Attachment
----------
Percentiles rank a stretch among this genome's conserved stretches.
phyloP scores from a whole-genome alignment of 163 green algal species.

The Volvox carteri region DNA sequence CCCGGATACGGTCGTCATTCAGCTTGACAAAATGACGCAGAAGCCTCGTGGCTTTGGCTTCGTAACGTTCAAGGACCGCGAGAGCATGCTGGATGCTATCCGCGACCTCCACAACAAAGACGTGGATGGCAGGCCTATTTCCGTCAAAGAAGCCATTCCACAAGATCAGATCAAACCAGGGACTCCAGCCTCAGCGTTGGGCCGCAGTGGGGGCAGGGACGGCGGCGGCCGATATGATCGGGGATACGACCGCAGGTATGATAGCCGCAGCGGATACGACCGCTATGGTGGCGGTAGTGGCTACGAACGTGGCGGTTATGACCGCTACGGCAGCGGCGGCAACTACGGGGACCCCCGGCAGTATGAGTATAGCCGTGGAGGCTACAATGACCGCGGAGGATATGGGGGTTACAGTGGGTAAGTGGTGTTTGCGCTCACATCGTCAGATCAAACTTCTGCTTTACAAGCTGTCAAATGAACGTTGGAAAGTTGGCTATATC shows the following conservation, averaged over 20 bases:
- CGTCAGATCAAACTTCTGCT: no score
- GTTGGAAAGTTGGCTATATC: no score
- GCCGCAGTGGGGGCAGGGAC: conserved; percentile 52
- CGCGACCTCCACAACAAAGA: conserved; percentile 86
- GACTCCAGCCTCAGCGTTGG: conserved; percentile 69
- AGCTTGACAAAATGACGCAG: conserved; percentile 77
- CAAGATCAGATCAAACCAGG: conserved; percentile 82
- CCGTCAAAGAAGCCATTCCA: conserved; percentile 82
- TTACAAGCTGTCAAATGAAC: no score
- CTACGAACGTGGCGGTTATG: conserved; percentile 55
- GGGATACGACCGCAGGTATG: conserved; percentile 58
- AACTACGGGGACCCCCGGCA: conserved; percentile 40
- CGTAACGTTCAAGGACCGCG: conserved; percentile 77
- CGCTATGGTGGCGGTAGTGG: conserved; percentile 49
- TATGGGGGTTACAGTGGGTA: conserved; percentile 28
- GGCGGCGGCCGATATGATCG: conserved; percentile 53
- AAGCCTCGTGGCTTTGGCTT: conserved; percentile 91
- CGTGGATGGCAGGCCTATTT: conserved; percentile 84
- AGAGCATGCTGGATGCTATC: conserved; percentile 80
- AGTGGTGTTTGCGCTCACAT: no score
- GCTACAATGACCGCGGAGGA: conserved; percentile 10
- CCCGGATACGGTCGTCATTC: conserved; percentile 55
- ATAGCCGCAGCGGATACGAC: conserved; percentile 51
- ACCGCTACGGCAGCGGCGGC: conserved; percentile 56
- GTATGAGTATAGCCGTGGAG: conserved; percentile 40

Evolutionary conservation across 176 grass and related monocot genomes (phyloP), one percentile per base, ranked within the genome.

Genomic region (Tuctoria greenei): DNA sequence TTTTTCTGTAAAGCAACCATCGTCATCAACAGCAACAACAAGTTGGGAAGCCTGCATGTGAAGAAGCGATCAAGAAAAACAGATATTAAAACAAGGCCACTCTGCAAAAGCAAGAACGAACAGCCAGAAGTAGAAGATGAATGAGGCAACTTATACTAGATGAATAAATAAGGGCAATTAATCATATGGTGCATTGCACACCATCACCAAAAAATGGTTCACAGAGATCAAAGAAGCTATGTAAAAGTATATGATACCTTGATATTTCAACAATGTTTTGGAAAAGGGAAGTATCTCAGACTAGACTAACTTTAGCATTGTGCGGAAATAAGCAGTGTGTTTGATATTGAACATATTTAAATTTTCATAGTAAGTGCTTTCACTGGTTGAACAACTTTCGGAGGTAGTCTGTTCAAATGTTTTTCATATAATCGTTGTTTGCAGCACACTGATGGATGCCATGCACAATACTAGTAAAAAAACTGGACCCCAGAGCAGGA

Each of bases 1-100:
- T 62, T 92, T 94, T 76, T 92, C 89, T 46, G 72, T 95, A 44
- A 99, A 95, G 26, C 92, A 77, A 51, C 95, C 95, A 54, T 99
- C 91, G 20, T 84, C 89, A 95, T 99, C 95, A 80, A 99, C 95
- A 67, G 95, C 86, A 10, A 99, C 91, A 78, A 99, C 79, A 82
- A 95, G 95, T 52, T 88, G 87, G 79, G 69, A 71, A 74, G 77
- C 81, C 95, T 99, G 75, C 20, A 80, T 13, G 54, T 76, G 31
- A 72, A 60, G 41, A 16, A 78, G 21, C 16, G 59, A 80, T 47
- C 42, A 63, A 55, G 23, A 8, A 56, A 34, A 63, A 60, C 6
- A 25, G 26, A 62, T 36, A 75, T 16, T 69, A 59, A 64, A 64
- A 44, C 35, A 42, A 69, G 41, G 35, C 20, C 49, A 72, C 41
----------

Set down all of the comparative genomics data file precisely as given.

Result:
Percentiles rank a stretch among this genome's conserved stretches.
phyloP scores from a whole-genome alignment of 163 green algal species.

The Volvox carteri region DNA sequence CCCGGATACGGTCGTCATTCAGCTTGACAAAATGACGCAGAAGCCTCGTGGCTTTGGCTTCGTAACGTTCAAGGACCGCGAGAGCATGCTGGATGCTATCCGCGACCTCCACAACAAAGACGTGGATGGCAGGCCTATTTCCGTCAAAGAAGCCATTCCACAAGATCAGATCAAACCAGGGACTCCAGCCTCAGCGTTGGGCCGCAGTGGGGGCAGGGACGGCGGCGGCCGATATGATCGGGGATACGACCGCAGGTATGATAGCCGCAGCGGATACGACCGCTATGGTGGCGGTAGTGGCTACGAACGTGGCGGTTATGACCGCTACGGCAGCGGCGGCAACTACGGGGACCCCCGGCAGTATGAGTATAGCCGTGGAGGCTACAATGACCGCGGAGGATATGGGGGTTACAGTGGGTAAGTGGTGTTTGCGCTCACATCGTCAGATCAAACTTCTGCTTTACAAGCTGTCAAATGAACGTTGGAAAGTTGGCTATATC shows the following conservation, averaged over 20 bases:
- CGTCAGATCAAACTTCTGCT: no score
- GTTGGAAAGTTGGCTATATC: no score
- GCCGCAGTGGGGGCAGGGAC: conserved; percentile 52
- CGCGACCTCCACAACAAAGA: conserved; percentile 86
- GACTCCAGCCTCAGCGTTGG: conserved; percentile 69
- AGCTTGACAAAATGACGCAG: conserved; percentile 77
- CAAGATCAGATCAAACCAGG: conserved; percentile 82
- CCGTCAAAGAAGCCATTCCA: conserved; percentile 82
- TTACAAGCTGTCAAATGAAC: no score
- CTACGAACGTGGCGGTTATG: conserved; percentile 55
- GGGATACGACCGCAGGTATG: conserved; percentile 58
- AACTACGGGGACCCCCGGCA: conserved; percentile 40
- CGTAACGTTCAAGGACCGCG: conserved; percentile 77
- CGCTATGGTGGCGGTAGTGG: conserved; percentile 49
- TATGGGGGTTACAGTGGGTA: conserved; percentile 28
- GGCGGCGGCCGATATGATCG: conserved; percentile 53
- AAGCCTCGTGGCTTTGGCTT: conserved; percentile 91
- CGTGGATGGCAGGCCTATTT: conserved; percentile 84
- AGAGCATGCTGGATGCTATC: conserved; percentile 80
- AGTGGTGTTTGCGCTCACAT: no score
- GCTACAATGACCGCGGAGGA: conserved; percentile 10
- CCCGGATACGGTCGTCATTC: conserved; percentile 55
- ATAGCCGCAGCGGATACGAC: conserved; percentile 51
- ACCGCTACGGCAGCGGCGGC: conserved; percentile 56
- GTATGAGTATAGCCGTGGAG: conserved; percentile 40

Evolutionary conservation across 176 grass and related monocot genomes (phyloP), one percentile per base, ranked within the genome.

Genomic region (Tuctoria greenei): DNA sequence TTTTTCTGTAAAGCAACCATCGTCATCAACAGCAACAACAAGTTGGGAAGCCTGCATGTGAAGAAGCGATCAAGAAAAACAGATATTAAAACAAGGCCACTCTGCAAAAGCAAGAACGAACAGCCAGAAGTAGAAGATGAATGAGGCAACTTATACTAGATGAATAAATAAGGGCAATTAATCATATGGTGCATTGCACACCATCACCAAAAAATGGTTCACAGAGATCAAAGAAGCTATGTAAAAGTATATGATACCTTGATATTTCAACAATGTTTTGGAAAAGGGAAGTATCTCAGACTAGACTAACTTTAGCATTGTGCGGAAATAAGCAGTGTGTTTGATATTGAACATATTTAAATTTTCATAGTAAGTGCTTTCACTGGTTGAACAACTTTCGGAGGTAGTCTGTTCAAATGTTTTTCATATAATCGTTGTTTGCAGCACACTGATGGATGCCATGCACAATACTAGTAAAAAAACTGGACCCCAGAGCAGGA

Each of bases 1-100:
- T 62, T 92, T 94, T 76, T 92, C 89, T 46, G 72, T 95, A 44
- A 99, A 95, G 26, C 92, A 77, A 51, C 95, C 95, A 54, T 99
- C 91, G 20, T 84, C 89, A 95, T 99, C 95, A 80, A 99, C 95
- A 67, G 95, C 86, A 10, A 99, C 91, A 78, A 99, C 79, A 82
- A 95, G 95, T 52, T 88, G 87, G 79, G 69, A 71, A 74, G 77
- C 81, C 95, T 99, G 75, C 20, A 80, T 13, G 54, T 76, G 31
- A 72, A 60, G 41, A 16, A 78, G 21, C 16, G 59, A 80, T 47
- C 42, A 63, A 55, G 23, A 8, A 56, A 34, A 63, A 60, C 6
- A 25, G 26, A 62, T 36, A 75, T 16, T 69, A 59, A 64, A 64
- A 44, C 35, A 42, A 69, G 41, G 35, C 20, C 49, A 72, C 41